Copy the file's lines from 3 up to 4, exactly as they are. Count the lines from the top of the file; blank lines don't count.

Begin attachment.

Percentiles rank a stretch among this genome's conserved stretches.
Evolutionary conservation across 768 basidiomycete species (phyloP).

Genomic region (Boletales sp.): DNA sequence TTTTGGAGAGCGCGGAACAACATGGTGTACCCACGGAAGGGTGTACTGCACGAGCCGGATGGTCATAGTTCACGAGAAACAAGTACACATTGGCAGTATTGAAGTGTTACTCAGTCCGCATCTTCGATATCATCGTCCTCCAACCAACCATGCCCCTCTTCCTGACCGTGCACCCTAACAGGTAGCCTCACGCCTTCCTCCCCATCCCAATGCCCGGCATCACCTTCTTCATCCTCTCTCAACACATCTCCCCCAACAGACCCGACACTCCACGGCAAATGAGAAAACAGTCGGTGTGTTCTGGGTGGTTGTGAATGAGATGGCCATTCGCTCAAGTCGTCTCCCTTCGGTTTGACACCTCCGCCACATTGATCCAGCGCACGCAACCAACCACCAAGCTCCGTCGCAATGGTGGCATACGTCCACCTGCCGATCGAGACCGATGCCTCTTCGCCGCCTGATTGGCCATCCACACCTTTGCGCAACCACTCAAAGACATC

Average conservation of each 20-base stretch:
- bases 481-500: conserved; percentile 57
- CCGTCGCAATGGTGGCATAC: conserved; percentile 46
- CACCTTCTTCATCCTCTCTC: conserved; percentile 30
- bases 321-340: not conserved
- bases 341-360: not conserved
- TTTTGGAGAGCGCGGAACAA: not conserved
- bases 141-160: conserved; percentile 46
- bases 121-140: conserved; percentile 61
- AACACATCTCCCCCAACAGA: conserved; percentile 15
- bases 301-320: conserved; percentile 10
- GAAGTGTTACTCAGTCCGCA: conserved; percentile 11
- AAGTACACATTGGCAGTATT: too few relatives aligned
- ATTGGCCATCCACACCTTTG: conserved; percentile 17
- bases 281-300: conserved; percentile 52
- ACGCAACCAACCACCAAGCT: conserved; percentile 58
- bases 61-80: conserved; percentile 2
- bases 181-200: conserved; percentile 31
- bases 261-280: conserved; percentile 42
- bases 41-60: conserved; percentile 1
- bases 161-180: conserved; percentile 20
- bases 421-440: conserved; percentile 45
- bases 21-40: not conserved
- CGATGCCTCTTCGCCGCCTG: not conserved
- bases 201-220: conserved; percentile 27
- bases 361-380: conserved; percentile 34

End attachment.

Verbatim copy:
Genomic region (Boletales sp.): DNA sequence TTTTGGAGAGCGCGGAACAACATGGTGTACCCACGGAAGGGTGTACTGCACGAGCCGGATGGTCATAGTTCACGAGAAACAAGTACACATTGGCAGTATTGAAGTGTTACTCAGTCCGCATCTTCGATATCATCGTCCTCCAACCAACCATGCCCCTCTTCCTGACCGTGCACCCTAACAGGTAGCCTCACGCCTTCCTCCCCATCCCAATGCCCGGCATCACCTTCTTCATCCTCTCTCAACACATCTCCCCCAACAGACCCGACACTCCACGGCAAATGAGAAAACAGTCGGTGTGTTCTGGGTGGTTGTGAATGAGATGGCCATTCGCTCAAGTCGTCTCCCTTCGGTTTGACACCTCCGCCACATTGATCCAGCGCACGCAACCAACCACCAAGCTCCGTCGCAATGGTGGCATACGTCCACCTGCCGATCGAGACCGATGCCTCTTCGCCGCCTGATTGGCCATCCACACCTTTGCGCAACCACTCAAAGACATC

Average conservation of each 20-base stretch: